A randomized controlled trial of late conversion from calcineurin inhibitor (CNI)-based to sirolimus-based immunosuppression in liver transplant recipients with impaired renal function


  • Potential conflicts of interest: C.J.E.W. has received research grants from Wyeth, Astellas, Novartis, Roche, and Organ Recovery Systems, and has received sponsorship to attend scientific meetings from Astellas, Novartis, Roche and Wyeth. G.J.A. has received financial support from Wyeth and Astellas (Fujisawa) for clinical research fellows. A.E.G. has received sponsorship from Roche. M.E.D.A. has previously received sponsorship from Roche to attend scientific meetings. P.G. has received sponsorship to attend scientific meetings from Astellas, Novartis, Roche, and Wyeth. J.C.S. has received sponsorship from Wyeth to attend scientific meetings. C.R.P. has no potential conflict of interest. J.A.B. has not received any personal sponsorship or consultancy fees but his department has received funding to support clinical research from Astellas, Novartis, Roche, and Wyeth. Wyeth Laboratories supplied the sirolimus tablets and sirolimus assay service; they played no role in data collection, analysis, or interpretation, nor in the writing of this report or the decision to submit for publication.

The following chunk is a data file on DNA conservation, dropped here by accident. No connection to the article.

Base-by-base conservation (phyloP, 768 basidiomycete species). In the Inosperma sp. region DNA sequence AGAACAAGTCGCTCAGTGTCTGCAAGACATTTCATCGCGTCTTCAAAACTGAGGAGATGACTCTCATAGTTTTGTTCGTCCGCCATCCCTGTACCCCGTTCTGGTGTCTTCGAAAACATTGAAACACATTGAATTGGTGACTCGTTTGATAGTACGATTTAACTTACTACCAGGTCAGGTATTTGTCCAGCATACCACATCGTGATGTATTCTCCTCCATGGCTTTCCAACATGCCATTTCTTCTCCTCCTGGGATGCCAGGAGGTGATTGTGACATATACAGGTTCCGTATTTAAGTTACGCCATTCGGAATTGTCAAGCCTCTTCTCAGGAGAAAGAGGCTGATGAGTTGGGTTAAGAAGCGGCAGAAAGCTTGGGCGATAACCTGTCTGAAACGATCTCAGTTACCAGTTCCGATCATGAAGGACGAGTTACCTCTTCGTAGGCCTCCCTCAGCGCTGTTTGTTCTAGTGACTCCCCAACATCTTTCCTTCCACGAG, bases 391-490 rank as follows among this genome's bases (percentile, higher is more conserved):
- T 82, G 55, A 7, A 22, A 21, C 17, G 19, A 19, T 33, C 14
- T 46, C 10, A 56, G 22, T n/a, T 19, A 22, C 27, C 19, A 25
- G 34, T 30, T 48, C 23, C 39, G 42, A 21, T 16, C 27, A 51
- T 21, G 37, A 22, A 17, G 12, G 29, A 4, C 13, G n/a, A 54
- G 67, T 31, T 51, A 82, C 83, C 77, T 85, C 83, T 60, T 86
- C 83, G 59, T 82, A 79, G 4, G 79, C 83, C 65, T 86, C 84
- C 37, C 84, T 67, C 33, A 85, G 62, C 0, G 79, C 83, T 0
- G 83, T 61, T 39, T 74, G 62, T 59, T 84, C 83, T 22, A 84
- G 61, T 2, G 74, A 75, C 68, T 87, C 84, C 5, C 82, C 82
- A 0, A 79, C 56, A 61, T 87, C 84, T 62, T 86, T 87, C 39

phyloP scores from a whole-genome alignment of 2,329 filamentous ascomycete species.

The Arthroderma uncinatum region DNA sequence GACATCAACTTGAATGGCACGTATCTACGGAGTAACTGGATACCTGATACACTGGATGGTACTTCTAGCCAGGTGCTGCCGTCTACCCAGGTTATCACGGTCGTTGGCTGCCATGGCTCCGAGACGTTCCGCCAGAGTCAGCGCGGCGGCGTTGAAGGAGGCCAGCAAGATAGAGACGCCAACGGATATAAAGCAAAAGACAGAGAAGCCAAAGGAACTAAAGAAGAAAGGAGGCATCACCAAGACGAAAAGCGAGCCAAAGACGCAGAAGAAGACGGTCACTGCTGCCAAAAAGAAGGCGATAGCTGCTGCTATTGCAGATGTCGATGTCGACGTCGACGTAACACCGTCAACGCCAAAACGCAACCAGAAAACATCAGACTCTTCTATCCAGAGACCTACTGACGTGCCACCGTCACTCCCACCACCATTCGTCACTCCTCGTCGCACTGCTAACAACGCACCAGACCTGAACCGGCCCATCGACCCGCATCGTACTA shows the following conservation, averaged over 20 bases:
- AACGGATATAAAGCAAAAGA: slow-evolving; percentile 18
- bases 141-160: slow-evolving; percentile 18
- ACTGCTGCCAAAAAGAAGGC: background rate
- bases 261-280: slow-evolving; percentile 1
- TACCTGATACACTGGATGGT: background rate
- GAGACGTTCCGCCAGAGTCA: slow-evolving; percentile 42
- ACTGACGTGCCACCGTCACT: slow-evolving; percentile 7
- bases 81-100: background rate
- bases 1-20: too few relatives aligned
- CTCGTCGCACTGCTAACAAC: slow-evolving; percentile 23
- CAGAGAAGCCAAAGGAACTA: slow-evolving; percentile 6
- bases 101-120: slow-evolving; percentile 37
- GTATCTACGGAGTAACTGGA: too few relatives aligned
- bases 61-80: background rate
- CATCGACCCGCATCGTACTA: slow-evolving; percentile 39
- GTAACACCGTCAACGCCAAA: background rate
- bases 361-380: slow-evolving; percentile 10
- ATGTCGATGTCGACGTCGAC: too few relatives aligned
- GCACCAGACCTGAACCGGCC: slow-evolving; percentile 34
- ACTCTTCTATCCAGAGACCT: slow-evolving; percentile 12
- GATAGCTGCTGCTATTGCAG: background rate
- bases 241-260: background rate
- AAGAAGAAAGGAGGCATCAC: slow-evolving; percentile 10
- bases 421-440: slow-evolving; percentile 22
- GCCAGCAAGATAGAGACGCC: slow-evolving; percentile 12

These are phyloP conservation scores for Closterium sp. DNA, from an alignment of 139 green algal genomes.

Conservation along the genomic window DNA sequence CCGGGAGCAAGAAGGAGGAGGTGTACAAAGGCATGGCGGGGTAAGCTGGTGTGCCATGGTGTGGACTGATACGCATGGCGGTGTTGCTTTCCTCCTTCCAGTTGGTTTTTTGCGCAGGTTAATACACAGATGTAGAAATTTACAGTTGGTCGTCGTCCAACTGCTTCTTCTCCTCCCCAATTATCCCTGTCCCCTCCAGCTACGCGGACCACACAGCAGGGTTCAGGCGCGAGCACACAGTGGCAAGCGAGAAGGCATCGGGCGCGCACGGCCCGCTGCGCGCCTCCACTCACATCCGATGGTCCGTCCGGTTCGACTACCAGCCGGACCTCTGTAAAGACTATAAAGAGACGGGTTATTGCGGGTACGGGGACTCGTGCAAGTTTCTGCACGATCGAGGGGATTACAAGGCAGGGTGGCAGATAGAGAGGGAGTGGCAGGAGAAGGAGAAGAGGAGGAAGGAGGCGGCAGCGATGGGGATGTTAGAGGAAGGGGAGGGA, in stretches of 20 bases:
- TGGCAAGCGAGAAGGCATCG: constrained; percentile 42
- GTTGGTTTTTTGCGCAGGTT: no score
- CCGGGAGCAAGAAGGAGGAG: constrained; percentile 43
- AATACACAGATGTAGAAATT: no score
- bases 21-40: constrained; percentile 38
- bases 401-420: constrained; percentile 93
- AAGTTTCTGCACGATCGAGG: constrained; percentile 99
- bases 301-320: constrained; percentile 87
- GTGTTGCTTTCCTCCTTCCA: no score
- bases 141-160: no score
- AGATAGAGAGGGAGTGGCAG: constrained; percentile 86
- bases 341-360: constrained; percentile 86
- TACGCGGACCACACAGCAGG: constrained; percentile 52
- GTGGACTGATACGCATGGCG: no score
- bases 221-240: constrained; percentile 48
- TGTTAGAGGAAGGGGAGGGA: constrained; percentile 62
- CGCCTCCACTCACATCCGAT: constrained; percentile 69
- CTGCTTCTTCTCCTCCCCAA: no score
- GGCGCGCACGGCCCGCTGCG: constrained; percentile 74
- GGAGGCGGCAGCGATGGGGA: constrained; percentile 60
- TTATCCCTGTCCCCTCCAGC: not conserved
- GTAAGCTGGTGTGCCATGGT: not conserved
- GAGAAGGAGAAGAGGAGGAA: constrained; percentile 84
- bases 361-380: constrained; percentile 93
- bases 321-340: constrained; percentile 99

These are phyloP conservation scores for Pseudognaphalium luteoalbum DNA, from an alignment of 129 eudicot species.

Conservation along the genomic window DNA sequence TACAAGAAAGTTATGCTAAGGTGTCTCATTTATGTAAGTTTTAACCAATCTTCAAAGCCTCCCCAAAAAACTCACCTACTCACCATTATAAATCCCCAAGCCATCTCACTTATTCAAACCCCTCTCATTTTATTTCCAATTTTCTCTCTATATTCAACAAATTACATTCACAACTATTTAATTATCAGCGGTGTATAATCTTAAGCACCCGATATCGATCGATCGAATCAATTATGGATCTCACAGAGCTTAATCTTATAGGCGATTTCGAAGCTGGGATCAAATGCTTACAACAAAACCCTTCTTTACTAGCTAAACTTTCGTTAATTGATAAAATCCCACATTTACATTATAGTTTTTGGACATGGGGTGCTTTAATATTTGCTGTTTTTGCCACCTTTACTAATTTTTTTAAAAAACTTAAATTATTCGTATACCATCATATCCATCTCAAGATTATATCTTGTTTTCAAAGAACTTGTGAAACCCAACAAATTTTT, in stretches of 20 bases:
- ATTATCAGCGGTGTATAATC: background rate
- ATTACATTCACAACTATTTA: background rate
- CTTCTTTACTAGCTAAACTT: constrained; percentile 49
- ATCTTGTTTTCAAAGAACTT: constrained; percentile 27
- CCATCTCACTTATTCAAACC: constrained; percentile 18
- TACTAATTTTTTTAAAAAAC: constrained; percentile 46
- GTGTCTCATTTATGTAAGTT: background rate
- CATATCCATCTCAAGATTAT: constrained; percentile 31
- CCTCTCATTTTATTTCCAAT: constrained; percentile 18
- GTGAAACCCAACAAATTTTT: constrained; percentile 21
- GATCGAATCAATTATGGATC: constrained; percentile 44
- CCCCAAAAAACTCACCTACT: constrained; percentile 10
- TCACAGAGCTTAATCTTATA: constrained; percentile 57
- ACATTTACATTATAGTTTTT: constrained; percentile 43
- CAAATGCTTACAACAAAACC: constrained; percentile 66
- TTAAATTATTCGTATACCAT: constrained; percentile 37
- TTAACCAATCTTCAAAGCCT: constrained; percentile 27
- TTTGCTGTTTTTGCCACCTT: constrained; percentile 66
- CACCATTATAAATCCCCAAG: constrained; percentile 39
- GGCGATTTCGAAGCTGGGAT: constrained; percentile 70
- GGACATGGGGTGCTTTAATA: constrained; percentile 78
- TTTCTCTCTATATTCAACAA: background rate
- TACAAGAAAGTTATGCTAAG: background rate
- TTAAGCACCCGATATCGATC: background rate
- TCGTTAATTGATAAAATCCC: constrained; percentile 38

Renal impairment is common in patients after liver transplantation and is attributable in large part to the use of calcineurin inhibitor (CNI)-based immunosuppression. We sought to determine whether conversion to sirolimus-based immunosuppression was associated with improved renal function. In a single-center, randomized, controlled trial, 30 patients at least 6 months post liver transplantation were randomized to remain on CNI-based immunosuppression or to switch to sirolimus-based immunosuppression. The primary outcome measure was change in measured glomerular filtration rate (GFR) between baseline and 12 months. Of 30 patients randomized, 3 were withdrawn at randomization, leaving 14 patients on CNI and 13 on sirolimus. There was a significant improvement in delta GFR following conversion to sirolimus at 3 months (7.7 mL/minute/1.73 m2; 95% confidence interval, 3.5-11.9) and 1 yr (6.1 mL/minute/1.73 m2; 95% confidence interval, 0.9-11.4). The difference in absolute GFR between the 2 study groups was significant at 3 months (P = 0.02), but not at 12 months (P = 0.07). The principal adverse events following conversion were the development of skin rash (9 of 13 patients, 69%) and mouth ulcers (5 of 13 patients, 38%). Two patients developed acute rejection at 2 and 3 months following conversion, 1 in association with low sirolimus levels and 1 having stopped the drug inadvertently. In conclusion, overall, this study suggests that conversion to sirolimus immunosuppression is associated with a modest improvement in renal function. Side effects were common, but tolerable in most patients and controlled with dose reduction. Liver Transpl 13:1694–1702, 2007. © 2007 AASLD.